Make It Happen

Movie title: Make it Happen (2008)
Grade: C- (2 stars)
Rated: PG-13
Summation: A small-town girl heads for the big city to fulfill her dreams of becoming a dancer.
Spoilers ahead: No


In Make It Happen, a small-town girl pursues her dreams to become a dancer in the big city. In a very youth-oriented and girly fashion, we have an off-the-mark melodrama that falls short of “making it happen” in the drama competition. It's forgettable through-and-through. Lauryn (Mary Elizabeth Winstead) is the star. She wants to make it big, but mom and dad died and left the body shop to be taken care of. In Lauren’s eyes, it’s the only link to mom and dad.

Lauryn is sharp. She’s a bookkeeper and good at her job, but she’s conflicted about moving to the city to get into a prestigious dance school. But the way is going to be littered with defeat. Can Lauryn succeed? I really don’t care!

A fascination with dance requires a low-output middle-aged sack of potatoes like myself to look back a long way to be able to relate to it. My days of having abundant energy waved “bye, bye” some time ago. When they were around, they were spent in me trying to kick like Bruce Lee and Chuck Norris. I thought I was something, throwing around kicks, flurries of fast punches, and following through with smooth-but-useless martial arts maneuvers that did nothing but get my rear-end a good pounding at school. But thankfully, I grew up. It took me a while, but I made it.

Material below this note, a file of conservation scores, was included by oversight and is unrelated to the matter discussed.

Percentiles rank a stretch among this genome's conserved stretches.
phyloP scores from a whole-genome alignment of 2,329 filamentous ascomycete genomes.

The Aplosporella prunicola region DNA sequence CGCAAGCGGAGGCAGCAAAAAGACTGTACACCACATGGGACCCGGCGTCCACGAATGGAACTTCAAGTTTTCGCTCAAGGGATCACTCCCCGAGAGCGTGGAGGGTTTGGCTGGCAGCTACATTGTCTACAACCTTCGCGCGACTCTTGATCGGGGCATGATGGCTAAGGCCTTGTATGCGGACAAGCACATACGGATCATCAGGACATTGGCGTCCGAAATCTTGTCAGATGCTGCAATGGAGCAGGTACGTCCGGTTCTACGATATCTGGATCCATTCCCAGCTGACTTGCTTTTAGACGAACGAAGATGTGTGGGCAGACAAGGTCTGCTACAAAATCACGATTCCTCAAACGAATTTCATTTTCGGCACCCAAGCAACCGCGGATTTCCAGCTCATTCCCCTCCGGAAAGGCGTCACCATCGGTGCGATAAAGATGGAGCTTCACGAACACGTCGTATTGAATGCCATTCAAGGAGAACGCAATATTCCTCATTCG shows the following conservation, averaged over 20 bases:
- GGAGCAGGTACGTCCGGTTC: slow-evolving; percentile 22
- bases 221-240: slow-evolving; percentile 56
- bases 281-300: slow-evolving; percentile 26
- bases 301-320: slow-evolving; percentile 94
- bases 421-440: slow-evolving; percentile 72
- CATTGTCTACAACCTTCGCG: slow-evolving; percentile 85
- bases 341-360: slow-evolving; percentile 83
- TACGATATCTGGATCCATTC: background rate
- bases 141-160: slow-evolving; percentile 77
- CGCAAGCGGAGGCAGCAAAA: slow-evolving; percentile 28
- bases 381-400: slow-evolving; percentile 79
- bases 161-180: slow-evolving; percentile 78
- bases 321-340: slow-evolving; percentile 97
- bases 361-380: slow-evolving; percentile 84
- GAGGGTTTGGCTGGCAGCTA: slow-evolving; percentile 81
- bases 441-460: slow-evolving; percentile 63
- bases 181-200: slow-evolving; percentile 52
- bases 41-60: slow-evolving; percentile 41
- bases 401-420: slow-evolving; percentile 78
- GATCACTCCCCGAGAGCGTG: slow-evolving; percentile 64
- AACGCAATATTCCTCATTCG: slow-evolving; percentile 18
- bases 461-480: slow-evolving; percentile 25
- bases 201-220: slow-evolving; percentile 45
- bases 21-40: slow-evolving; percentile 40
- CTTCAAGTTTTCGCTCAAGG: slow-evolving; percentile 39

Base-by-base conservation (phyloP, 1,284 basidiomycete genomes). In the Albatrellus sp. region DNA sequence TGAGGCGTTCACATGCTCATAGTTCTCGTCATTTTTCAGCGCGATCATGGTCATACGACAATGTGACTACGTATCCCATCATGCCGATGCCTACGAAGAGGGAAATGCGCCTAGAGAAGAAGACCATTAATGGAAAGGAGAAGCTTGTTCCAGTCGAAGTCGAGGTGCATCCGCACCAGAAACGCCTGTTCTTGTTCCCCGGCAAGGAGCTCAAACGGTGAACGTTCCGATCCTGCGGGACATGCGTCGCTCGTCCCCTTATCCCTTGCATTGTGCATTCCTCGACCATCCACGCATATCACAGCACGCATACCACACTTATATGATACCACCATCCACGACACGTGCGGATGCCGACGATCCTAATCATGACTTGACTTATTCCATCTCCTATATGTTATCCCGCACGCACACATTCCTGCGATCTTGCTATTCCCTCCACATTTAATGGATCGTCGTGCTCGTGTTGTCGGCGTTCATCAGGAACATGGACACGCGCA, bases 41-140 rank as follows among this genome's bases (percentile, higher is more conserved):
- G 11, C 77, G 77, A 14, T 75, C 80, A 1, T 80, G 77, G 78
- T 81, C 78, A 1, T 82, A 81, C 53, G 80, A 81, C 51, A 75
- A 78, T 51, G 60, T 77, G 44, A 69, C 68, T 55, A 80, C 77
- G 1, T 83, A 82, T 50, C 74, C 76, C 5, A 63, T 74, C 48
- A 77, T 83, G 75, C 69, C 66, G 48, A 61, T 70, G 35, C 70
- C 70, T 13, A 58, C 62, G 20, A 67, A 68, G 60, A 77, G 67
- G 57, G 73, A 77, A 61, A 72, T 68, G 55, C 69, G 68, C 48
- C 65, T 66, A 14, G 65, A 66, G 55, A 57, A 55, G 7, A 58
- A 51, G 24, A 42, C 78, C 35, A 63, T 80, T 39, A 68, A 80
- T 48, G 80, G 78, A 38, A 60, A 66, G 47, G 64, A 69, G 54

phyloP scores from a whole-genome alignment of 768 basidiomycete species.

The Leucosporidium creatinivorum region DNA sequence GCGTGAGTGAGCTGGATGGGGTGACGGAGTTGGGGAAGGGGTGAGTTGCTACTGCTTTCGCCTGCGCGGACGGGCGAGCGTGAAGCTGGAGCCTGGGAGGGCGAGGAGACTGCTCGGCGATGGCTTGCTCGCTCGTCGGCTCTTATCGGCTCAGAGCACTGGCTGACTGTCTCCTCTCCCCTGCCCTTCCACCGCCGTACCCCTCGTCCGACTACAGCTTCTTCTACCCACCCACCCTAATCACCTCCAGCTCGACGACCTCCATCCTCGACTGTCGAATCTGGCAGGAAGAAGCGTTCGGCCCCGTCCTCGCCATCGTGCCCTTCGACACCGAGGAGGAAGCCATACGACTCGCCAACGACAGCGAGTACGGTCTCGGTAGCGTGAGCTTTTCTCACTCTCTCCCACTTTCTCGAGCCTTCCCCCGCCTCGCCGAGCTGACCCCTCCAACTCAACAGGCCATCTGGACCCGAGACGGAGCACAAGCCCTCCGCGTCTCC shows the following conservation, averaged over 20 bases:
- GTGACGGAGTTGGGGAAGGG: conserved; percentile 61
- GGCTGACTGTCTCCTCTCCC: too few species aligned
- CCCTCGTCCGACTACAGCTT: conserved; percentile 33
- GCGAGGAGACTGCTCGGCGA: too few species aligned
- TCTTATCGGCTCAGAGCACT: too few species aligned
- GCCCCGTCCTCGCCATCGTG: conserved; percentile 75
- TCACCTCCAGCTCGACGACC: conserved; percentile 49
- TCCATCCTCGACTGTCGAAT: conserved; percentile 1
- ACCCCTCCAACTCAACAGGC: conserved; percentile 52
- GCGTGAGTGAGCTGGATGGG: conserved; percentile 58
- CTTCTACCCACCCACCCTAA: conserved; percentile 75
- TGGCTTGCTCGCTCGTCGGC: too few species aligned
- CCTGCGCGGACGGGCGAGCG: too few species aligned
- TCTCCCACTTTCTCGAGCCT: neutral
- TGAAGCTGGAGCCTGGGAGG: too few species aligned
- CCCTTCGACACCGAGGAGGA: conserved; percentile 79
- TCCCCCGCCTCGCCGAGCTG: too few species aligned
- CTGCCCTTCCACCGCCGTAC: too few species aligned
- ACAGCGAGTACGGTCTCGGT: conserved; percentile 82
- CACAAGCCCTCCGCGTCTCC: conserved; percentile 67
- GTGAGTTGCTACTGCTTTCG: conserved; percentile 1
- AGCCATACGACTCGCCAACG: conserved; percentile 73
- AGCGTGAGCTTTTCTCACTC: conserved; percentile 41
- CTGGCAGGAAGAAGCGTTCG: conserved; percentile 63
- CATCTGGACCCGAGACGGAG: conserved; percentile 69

Today, dance is the amped-up way to expend the bundled-up energy of youth. Ever since the martial arts/cheesy ninja obsessions of the 1980s died off, looking cool on stage has become the new thing. But I'll be honest; seeing girls be girls and groups of teens gyrating to beat-y music at clubs is repulsive to me. And the teen obsession to look “hot” with the best dance moves is a thing only a modern kid can really relate to. So if “dance-appeal” doesn't relate to you, then this movie won't (though I can't say I was impressed with the dancing either.)

Make It Happen captures very little genuine drama from the disappointments faced in chasing a dream. Flipping back between Lauryn’s more-than-friends relationship with a club's DJ and success dancing at the club while contending with a jealous dancer rival on stage – in addition to the internal struggle of pursuing her dancing career while the family shop back home goes under – Make it Happen doesn't do well when it comes to creating the tension of a struggle.

It's predictable and lacking in feeling. The acting is as shallow as everything else. Missing are real life details that go with life challenges. Only a little seems real, and I think many of the younger audiences will spot it too. But a lot of junior high girls will be watching this at slumber parties. The message is good. Try to pursue your dreams before life crushes them and you no longer want to do anything!



Director: Darren Grant
Starring: Mary Elizabeth Winstead “Lauryn,” Tessa Thompson “Dana,” Riley Smith “Russ,” John Reardon “Joel,” Julissa Bermudez “Carmen,” Ashley Roberts “Brooke,” Karen LeBlanc “Brenda,” Matt Kippen “Wayne”
Genre: Drama